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Harmony    by Joanna Goodman order for
by Joanna Goodman
Order:  USA  Can
New American Library, 2007 (2007)
* * *   Reviewed by Lisa Respers France

'A child's pain is unbearable to withstand, no matter what the affliction.' New mother Anne Mahroum is talking about her newborn son Evan, but she could easily be referring to herself. Anne is a woman dealing with the realities of her life, devastated by her son's birth defect and increasingly curious about her childhood and the father her mother whisked her away from.

While on the surface, it would appear that Anne has a very good life, she is still left yearning and feeling empty. Married to Elie, a handsome, well to do Lebanese man who is independently wealthy thanks to his family's import business and who glories in buying and selling rare coins, Anne still finds herself fantasizing about other men, and develops a flirtation with a fellow member of a parental support group for children with club feet. Evan's club feet serve as a foil for the perfection Anne is seeking and are also a symbol of the imperfection evident in human life. Anne just wants her son to be normal, all the while learning that such a term is relative.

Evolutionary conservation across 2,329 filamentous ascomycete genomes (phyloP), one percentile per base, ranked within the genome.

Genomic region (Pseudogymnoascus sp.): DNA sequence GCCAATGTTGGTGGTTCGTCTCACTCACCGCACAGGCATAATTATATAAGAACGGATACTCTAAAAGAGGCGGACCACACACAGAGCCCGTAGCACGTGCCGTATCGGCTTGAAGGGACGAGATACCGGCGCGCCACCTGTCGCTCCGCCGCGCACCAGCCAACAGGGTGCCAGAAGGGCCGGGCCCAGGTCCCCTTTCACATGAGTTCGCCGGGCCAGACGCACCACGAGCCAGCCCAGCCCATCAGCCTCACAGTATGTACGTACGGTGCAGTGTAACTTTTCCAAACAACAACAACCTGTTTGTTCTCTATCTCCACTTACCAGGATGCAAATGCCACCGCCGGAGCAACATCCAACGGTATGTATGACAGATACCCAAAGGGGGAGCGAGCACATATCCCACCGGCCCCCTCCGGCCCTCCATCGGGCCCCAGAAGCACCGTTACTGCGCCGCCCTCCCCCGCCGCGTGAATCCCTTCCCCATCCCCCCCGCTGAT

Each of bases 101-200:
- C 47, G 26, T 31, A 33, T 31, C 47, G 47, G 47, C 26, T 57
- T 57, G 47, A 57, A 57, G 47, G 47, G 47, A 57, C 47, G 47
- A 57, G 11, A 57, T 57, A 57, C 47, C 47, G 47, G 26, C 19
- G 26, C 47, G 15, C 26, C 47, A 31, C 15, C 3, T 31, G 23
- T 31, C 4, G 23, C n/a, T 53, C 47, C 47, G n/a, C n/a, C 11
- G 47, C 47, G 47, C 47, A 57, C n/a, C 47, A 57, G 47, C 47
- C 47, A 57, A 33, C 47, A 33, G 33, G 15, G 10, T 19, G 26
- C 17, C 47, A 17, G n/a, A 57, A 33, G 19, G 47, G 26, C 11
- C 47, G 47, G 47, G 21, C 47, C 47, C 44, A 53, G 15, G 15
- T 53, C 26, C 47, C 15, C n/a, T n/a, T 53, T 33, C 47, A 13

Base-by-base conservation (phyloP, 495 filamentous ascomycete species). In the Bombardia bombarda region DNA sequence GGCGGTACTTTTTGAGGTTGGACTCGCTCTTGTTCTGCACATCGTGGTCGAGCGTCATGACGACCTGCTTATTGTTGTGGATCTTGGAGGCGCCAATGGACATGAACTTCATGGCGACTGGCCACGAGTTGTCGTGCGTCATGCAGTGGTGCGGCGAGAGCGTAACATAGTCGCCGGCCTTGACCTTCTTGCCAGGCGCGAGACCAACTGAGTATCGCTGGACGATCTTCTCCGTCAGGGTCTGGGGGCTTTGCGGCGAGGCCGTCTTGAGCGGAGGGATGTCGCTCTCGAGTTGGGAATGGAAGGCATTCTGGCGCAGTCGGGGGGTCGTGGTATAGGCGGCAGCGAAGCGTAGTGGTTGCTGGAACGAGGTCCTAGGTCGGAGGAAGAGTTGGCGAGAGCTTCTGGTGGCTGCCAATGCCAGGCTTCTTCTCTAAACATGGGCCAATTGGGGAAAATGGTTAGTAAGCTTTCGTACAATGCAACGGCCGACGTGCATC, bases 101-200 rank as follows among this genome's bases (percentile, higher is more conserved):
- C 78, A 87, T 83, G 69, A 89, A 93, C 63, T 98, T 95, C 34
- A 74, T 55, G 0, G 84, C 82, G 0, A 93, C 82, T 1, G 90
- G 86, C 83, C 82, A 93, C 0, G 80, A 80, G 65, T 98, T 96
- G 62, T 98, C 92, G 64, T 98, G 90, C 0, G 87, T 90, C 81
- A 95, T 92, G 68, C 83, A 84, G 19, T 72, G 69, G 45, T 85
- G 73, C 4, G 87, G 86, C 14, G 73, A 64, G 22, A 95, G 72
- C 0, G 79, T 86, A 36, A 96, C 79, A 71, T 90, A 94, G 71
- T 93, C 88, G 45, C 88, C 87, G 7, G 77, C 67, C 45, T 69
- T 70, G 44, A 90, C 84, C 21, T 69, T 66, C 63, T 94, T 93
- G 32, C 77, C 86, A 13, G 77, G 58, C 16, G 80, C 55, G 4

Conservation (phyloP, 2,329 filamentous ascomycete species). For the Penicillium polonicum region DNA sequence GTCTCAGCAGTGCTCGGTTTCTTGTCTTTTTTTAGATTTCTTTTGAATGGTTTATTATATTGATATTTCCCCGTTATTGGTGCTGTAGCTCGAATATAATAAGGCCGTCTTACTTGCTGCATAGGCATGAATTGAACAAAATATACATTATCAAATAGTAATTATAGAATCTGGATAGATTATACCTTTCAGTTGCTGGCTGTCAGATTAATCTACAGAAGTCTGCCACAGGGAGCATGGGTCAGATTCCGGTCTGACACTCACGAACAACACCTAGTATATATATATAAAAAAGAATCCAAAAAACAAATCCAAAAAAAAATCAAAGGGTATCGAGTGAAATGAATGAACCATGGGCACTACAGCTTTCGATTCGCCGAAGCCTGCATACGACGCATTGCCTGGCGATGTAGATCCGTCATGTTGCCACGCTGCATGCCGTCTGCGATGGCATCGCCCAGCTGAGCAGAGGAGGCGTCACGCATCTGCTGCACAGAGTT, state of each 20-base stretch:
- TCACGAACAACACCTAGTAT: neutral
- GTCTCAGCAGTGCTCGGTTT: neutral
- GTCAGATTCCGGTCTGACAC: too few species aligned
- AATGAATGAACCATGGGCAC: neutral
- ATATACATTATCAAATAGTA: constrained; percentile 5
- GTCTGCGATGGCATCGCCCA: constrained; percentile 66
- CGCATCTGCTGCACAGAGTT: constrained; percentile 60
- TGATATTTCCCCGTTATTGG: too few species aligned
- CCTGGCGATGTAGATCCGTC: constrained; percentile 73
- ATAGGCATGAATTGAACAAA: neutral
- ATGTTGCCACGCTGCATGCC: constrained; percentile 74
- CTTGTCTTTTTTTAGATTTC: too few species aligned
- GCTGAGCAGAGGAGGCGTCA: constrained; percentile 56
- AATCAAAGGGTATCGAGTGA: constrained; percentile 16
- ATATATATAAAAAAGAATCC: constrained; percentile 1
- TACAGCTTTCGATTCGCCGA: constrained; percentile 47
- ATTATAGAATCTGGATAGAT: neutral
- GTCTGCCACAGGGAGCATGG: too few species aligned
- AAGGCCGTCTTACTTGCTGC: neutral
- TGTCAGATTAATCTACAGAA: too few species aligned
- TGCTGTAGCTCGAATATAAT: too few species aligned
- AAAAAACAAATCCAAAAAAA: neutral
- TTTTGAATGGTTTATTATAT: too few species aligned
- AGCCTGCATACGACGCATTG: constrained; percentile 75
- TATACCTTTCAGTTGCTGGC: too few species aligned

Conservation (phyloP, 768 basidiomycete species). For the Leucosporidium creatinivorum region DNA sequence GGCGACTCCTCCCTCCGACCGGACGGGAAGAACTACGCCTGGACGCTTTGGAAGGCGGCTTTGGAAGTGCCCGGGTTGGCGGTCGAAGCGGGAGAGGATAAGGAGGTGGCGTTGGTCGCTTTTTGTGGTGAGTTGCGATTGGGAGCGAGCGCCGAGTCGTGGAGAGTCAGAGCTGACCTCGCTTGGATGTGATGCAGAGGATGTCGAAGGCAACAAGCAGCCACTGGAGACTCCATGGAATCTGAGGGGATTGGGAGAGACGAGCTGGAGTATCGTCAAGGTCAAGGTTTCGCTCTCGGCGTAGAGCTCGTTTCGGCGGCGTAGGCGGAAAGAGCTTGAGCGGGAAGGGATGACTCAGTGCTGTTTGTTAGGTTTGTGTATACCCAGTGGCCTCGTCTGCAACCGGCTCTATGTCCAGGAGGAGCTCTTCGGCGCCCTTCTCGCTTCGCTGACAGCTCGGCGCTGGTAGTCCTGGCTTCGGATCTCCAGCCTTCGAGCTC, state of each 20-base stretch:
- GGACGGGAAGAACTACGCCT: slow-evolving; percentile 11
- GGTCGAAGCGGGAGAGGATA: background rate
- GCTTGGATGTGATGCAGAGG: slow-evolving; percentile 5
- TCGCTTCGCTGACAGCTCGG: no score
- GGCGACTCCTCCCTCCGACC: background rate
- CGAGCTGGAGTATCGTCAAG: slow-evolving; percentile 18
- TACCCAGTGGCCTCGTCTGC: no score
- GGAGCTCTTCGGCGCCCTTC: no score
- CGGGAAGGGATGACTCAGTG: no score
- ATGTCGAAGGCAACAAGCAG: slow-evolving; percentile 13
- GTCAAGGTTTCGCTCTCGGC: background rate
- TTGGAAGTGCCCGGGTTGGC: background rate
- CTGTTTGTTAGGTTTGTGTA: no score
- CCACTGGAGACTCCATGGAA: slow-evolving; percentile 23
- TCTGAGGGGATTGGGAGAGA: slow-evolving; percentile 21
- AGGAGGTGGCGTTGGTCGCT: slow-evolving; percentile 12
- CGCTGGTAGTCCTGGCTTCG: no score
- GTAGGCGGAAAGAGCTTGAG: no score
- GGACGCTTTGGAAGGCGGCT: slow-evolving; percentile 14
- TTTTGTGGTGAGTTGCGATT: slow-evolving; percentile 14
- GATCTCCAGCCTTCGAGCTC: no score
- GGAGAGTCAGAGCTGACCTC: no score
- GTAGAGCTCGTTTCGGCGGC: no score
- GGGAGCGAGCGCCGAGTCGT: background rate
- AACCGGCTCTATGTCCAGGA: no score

Anne's quest for perfection is mirrored in her husband's search for a hard to find coin and the couple grapples with the difficulties of marriage that just about any married person will recognize. The miscommunication, the misunderstood motives and the incorrect belief that another human being can carry the crushing weight of bringing their spouse complete happiness.

Watching Anne grapple with motherhood and marriage would be enough to satisfy any reader, but Goodman adds another layer with the addition of Anne's mother Jean, a masseuse who is harboring a secret that could well be the string that causes Anne to completely unravel. The scenes between the two are fraught with the kind of beauty and tension that can only occur between an adult daughter and her mother.

Goodman perfectly captures the angst and uncertainty that can be new motherhood while also honestly portraying how uncertain, unpredictable and messy life can be. Harmony refers to the British Columbia commune that Anne and Jean flee when Anne is a child, but it also refers to that delicate balance of contentment, peace and love that we all crave. Harmony is also what Goodman has achieved in this rich and lyrical novel.

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